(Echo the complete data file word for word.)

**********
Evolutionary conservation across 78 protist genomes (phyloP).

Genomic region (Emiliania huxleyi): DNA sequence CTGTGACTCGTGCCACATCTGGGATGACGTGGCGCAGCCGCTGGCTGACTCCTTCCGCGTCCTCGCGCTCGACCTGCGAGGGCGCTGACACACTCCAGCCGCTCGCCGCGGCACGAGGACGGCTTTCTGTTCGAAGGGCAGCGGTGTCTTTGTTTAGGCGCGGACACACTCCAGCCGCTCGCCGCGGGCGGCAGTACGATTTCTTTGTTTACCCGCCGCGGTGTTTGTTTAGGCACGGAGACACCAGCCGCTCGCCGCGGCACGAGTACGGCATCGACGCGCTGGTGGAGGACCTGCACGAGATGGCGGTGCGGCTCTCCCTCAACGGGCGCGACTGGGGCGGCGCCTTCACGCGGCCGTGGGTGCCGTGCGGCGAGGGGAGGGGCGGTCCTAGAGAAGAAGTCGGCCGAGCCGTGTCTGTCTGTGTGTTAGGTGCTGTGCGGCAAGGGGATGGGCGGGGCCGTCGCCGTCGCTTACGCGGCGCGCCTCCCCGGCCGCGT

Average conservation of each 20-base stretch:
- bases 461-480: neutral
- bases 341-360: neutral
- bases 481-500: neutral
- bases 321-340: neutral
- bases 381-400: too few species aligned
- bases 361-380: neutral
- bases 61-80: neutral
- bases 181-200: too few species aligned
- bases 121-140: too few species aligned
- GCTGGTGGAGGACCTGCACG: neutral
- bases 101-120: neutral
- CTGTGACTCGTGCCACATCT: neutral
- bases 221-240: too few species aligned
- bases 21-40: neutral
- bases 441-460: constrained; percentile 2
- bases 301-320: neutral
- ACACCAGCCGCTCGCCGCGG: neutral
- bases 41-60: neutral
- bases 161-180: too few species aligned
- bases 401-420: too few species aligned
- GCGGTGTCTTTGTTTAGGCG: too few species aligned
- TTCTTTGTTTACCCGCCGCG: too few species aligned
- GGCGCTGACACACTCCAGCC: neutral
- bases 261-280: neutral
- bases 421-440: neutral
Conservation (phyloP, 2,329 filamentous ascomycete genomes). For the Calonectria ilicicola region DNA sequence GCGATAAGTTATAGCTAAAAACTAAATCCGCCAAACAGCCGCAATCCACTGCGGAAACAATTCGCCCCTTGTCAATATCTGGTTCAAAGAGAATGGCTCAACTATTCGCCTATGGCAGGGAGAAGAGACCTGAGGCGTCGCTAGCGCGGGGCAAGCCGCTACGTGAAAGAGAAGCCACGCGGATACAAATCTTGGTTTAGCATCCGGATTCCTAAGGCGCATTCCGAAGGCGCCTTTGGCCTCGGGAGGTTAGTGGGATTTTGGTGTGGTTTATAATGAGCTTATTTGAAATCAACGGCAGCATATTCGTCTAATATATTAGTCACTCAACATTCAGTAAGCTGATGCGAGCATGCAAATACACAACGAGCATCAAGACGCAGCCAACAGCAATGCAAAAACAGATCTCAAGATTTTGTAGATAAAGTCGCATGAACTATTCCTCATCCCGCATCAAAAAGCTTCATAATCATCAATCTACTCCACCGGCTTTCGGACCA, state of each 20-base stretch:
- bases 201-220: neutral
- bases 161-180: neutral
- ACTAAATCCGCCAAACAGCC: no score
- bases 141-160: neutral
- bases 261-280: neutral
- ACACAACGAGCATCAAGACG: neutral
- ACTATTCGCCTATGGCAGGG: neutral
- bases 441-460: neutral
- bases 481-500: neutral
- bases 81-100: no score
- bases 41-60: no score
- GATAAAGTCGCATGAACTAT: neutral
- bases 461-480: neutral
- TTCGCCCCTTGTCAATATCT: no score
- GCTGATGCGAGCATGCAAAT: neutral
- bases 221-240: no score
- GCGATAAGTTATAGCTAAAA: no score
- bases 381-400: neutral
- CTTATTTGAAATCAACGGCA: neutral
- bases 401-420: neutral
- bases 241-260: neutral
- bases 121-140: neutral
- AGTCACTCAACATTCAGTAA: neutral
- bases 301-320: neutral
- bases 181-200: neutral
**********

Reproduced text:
Evolutionary conservation across 78 protist genomes (phyloP).

Genomic region (Emiliania huxleyi): DNA sequence CTGTGACTCGTGCCACATCTGGGATGACGTGGCGCAGCCGCTGGCTGACTCCTTCCGCGTCCTCGCGCTCGACCTGCGAGGGCGCTGACACACTCCAGCCGCTCGCCGCGGCACGAGGACGGCTTTCTGTTCGAAGGGCAGCGGTGTCTTTGTTTAGGCGCGGACACACTCCAGCCGCTCGCCGCGGGCGGCAGTACGATTTCTTTGTTTACCCGCCGCGGTGTTTGTTTAGGCACGGAGACACCAGCCGCTCGCCGCGGCACGAGTACGGCATCGACGCGCTGGTGGAGGACCTGCACGAGATGGCGGTGCGGCTCTCCCTCAACGGGCGCGACTGGGGCGGCGCCTTCACGCGGCCGTGGGTGCCGTGCGGCGAGGGGAGGGGCGGTCCTAGAGAAGAAGTCGGCCGAGCCGTGTCTGTCTGTGTGTTAGGTGCTGTGCGGCAAGGGGATGGGCGGGGCCGTCGCCGTCGCTTACGCGGCGCGCCTCCCCGGCCGCGT

Average conservation of each 20-base stretch:
- bases 461-480: neutral
- bases 341-360: neutral
- bases 481-500: neutral
- bases 321-340: neutral
- bases 381-400: too few species aligned
- bases 361-380: neutral
- bases 61-80: neutral
- bases 181-200: too few species aligned
- bases 121-140: too few species aligned
- GCTGGTGGAGGACCTGCACG: neutral
- bases 101-120: neutral
- CTGTGACTCGTGCCACATCT: neutral
- bases 221-240: too few species aligned
- bases 21-40: neutral
- bases 441-460: constrained; percentile 2
- bases 301-320: neutral
- ACACCAGCCGCTCGCCGCGG: neutral
- bases 41-60: neutral
- bases 161-180: too few species aligned
- bases 401-420: too few species aligned
- GCGGTGTCTTTGTTTAGGCG: too few species aligned
- TTCTTTGTTTACCCGCCGCG: too few species aligned
- GGCGCTGACACACTCCAGCC: neutral
- bases 261-280: neutral
- bases 421-440: neutral
Conservation (phyloP, 2,329 filamentous ascomycete genomes). For the Calonectria ilicicola region DNA sequence GCGATAAGTTATAGCTAAAAACTAAATCCGCCAAACAGCCGCAATCCACTGCGGAAACAATTCGCCCCTTGTCAATATCTGGTTCAAAGAGAATGGCTCAACTATTCGCCTATGGCAGGGAGAAGAGACCTGAGGCGTCGCTAGCGCGGGGCAAGCCGCTACGTGAAAGAGAAGCCACGCGGATACAAATCTTGGTTTAGCATCCGGATTCCTAAGGCGCATTCCGAAGGCGCCTTTGGCCTCGGGAGGTTAGTGGGATTTTGGTGTGGTTTATAATGAGCTTATTTGAAATCAACGGCAGCATATTCGTCTAATATATTAGTCACTCAACATTCAGTAAGCTGATGCGAGCATGCAAATACACAACGAGCATCAAGACGCAGCCAACAGCAATGCAAAAACAGATCTCAAGATTTTGTAGATAAAGTCGCATGAACTATTCCTCATCCCGCATCAAAAAGCTTCATAATCATCAATCTACTCCACCGGCTTTCGGACCA, state of each 20-base stretch:
- bases 201-220: neutral
- bases 161-180: neutral
- ACTAAATCCGCCAAACAGCC: no score
- bases 141-160: neutral
- bases 261-280: neutral
- ACACAACGAGCATCAAGACG: neutral
- ACTATTCGCCTATGGCAGGG: neutral
- bases 441-460: neutral
- bases 481-500: neutral
- bases 81-100: no score
- bases 41-60: no score
- GATAAAGTCGCATGAACTAT: neutral
- bases 461-480: neutral
- TTCGCCCCTTGTCAATATCT: no score
- GCTGATGCGAGCATGCAAAT: neutral
- bases 221-240: no score
- GCGATAAGTTATAGCTAAAA: no score
- bases 381-400: neutral
- CTTATTTGAAATCAACGGCA: neutral
- bases 401-420: neutral
- bases 241-260: neutral
- bases 121-140: neutral
- AGTCACTCAACATTCAGTAA: neutral
- bases 301-320: neutral
- bases 181-200: neutral